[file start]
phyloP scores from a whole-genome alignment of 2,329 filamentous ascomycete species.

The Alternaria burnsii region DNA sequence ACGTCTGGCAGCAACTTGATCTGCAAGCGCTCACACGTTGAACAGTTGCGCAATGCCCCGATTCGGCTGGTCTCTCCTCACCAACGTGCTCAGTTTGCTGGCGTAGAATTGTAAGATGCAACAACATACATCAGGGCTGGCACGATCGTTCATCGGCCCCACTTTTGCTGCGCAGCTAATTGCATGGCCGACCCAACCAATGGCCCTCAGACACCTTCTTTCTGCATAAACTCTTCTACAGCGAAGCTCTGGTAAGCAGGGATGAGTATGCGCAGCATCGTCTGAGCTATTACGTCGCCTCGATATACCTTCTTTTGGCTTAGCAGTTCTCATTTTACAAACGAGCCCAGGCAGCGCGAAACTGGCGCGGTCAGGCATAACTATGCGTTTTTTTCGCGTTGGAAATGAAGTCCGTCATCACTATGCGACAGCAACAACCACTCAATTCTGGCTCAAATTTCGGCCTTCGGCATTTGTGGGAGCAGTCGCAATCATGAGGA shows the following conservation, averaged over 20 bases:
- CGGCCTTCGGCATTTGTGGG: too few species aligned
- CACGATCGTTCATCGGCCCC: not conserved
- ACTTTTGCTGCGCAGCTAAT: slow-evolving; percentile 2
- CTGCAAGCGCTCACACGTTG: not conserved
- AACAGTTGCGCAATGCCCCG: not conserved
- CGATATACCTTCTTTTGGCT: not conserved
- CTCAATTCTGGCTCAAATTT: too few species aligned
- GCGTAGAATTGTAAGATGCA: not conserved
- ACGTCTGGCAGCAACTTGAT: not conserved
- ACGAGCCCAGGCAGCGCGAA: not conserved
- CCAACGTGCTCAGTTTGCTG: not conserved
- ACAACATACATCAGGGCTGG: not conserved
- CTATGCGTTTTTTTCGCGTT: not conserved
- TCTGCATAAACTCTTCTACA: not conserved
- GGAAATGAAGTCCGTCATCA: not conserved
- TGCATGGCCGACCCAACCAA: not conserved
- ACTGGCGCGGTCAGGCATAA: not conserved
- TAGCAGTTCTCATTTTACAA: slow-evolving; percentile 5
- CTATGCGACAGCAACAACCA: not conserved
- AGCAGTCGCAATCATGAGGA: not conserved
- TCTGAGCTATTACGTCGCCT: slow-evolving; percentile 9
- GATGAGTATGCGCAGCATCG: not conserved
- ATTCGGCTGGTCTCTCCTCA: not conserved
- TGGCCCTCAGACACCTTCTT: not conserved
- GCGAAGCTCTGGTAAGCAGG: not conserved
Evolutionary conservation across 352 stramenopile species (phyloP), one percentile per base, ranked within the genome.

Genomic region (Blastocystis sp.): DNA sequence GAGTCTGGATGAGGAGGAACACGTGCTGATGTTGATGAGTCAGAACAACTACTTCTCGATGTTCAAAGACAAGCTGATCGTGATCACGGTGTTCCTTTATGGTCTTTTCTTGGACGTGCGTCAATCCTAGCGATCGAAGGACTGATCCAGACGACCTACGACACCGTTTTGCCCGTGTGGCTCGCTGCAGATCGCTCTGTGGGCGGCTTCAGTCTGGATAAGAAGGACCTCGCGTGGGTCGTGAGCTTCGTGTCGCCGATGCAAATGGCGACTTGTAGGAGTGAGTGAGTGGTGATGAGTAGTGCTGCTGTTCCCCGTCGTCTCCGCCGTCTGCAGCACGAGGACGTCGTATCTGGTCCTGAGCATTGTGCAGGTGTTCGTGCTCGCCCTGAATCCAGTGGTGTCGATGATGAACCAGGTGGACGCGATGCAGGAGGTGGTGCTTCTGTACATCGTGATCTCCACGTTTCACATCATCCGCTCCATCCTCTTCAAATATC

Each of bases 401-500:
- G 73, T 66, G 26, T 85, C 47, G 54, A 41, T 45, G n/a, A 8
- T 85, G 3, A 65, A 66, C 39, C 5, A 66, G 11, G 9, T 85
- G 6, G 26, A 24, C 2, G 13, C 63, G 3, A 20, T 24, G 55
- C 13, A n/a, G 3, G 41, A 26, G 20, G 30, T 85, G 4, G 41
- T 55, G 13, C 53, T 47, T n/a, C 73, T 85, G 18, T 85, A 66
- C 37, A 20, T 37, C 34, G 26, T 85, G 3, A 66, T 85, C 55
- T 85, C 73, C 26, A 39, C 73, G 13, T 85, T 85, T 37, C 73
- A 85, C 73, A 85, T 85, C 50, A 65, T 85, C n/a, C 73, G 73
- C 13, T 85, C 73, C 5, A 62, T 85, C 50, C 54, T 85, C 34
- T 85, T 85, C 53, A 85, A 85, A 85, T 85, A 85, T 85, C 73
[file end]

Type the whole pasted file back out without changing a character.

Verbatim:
phyloP scores from a whole-genome alignment of 2,329 filamentous ascomycete species.

The Alternaria burnsii region DNA sequence ACGTCTGGCAGCAACTTGATCTGCAAGCGCTCACACGTTGAACAGTTGCGCAATGCCCCGATTCGGCTGGTCTCTCCTCACCAACGTGCTCAGTTTGCTGGCGTAGAATTGTAAGATGCAACAACATACATCAGGGCTGGCACGATCGTTCATCGGCCCCACTTTTGCTGCGCAGCTAATTGCATGGCCGACCCAACCAATGGCCCTCAGACACCTTCTTTCTGCATAAACTCTTCTACAGCGAAGCTCTGGTAAGCAGGGATGAGTATGCGCAGCATCGTCTGAGCTATTACGTCGCCTCGATATACCTTCTTTTGGCTTAGCAGTTCTCATTTTACAAACGAGCCCAGGCAGCGCGAAACTGGCGCGGTCAGGCATAACTATGCGTTTTTTTCGCGTTGGAAATGAAGTCCGTCATCACTATGCGACAGCAACAACCACTCAATTCTGGCTCAAATTTCGGCCTTCGGCATTTGTGGGAGCAGTCGCAATCATGAGGA shows the following conservation, averaged over 20 bases:
- CGGCCTTCGGCATTTGTGGG: too few species aligned
- CACGATCGTTCATCGGCCCC: not conserved
- ACTTTTGCTGCGCAGCTAAT: slow-evolving; percentile 2
- CTGCAAGCGCTCACACGTTG: not conserved
- AACAGTTGCGCAATGCCCCG: not conserved
- CGATATACCTTCTTTTGGCT: not conserved
- CTCAATTCTGGCTCAAATTT: too few species aligned
- GCGTAGAATTGTAAGATGCA: not conserved
- ACGTCTGGCAGCAACTTGAT: not conserved
- ACGAGCCCAGGCAGCGCGAA: not conserved
- CCAACGTGCTCAGTTTGCTG: not conserved
- ACAACATACATCAGGGCTGG: not conserved
- CTATGCGTTTTTTTCGCGTT: not conserved
- TCTGCATAAACTCTTCTACA: not conserved
- GGAAATGAAGTCCGTCATCA: not conserved
- TGCATGGCCGACCCAACCAA: not conserved
- ACTGGCGCGGTCAGGCATAA: not conserved
- TAGCAGTTCTCATTTTACAA: slow-evolving; percentile 5
- CTATGCGACAGCAACAACCA: not conserved
- AGCAGTCGCAATCATGAGGA: not conserved
- TCTGAGCTATTACGTCGCCT: slow-evolving; percentile 9
- GATGAGTATGCGCAGCATCG: not conserved
- ATTCGGCTGGTCTCTCCTCA: not conserved
- TGGCCCTCAGACACCTTCTT: not conserved
- GCGAAGCTCTGGTAAGCAGG: not conserved
Evolutionary conservation across 352 stramenopile species (phyloP), one percentile per base, ranked within the genome.

Genomic region (Blastocystis sp.): DNA sequence GAGTCTGGATGAGGAGGAACACGTGCTGATGTTGATGAGTCAGAACAACTACTTCTCGATGTTCAAAGACAAGCTGATCGTGATCACGGTGTTCCTTTATGGTCTTTTCTTGGACGTGCGTCAATCCTAGCGATCGAAGGACTGATCCAGACGACCTACGACACCGTTTTGCCCGTGTGGCTCGCTGCAGATCGCTCTGTGGGCGGCTTCAGTCTGGATAAGAAGGACCTCGCGTGGGTCGTGAGCTTCGTGTCGCCGATGCAAATGGCGACTTGTAGGAGTGAGTGAGTGGTGATGAGTAGTGCTGCTGTTCCCCGTCGTCTCCGCCGTCTGCAGCACGAGGACGTCGTATCTGGTCCTGAGCATTGTGCAGGTGTTCGTGCTCGCCCTGAATCCAGTGGTGTCGATGATGAACCAGGTGGACGCGATGCAGGAGGTGGTGCTTCTGTACATCGTGATCTCCACGTTTCACATCATCCGCTCCATCCTCTTCAAATATC

Each of bases 401-500:
- G 73, T 66, G 26, T 85, C 47, G 54, A 41, T 45, G n/a, A 8
- T 85, G 3, A 65, A 66, C 39, C 5, A 66, G 11, G 9, T 85
- G 6, G 26, A 24, C 2, G 13, C 63, G 3, A 20, T 24, G 55
- C 13, A n/a, G 3, G 41, A 26, G 20, G 30, T 85, G 4, G 41
- T 55, G 13, C 53, T 47, T n/a, C 73, T 85, G 18, T 85, A 66
- C 37, A 20, T 37, C 34, G 26, T 85, G 3, A 66, T 85, C 55
- T 85, C 73, C 26, A 39, C 73, G 13, T 85, T 85, T 37, C 73
- A 85, C 73, A 85, T 85, C 50, A 65, T 85, C n/a, C 73, G 73
- C 13, T 85, C 73, C 5, A 62, T 85, C 50, C 54, T 85, C 34
- T 85, T 85, C 53, A 85, A 85, A 85, T 85, A 85, T 85, C 73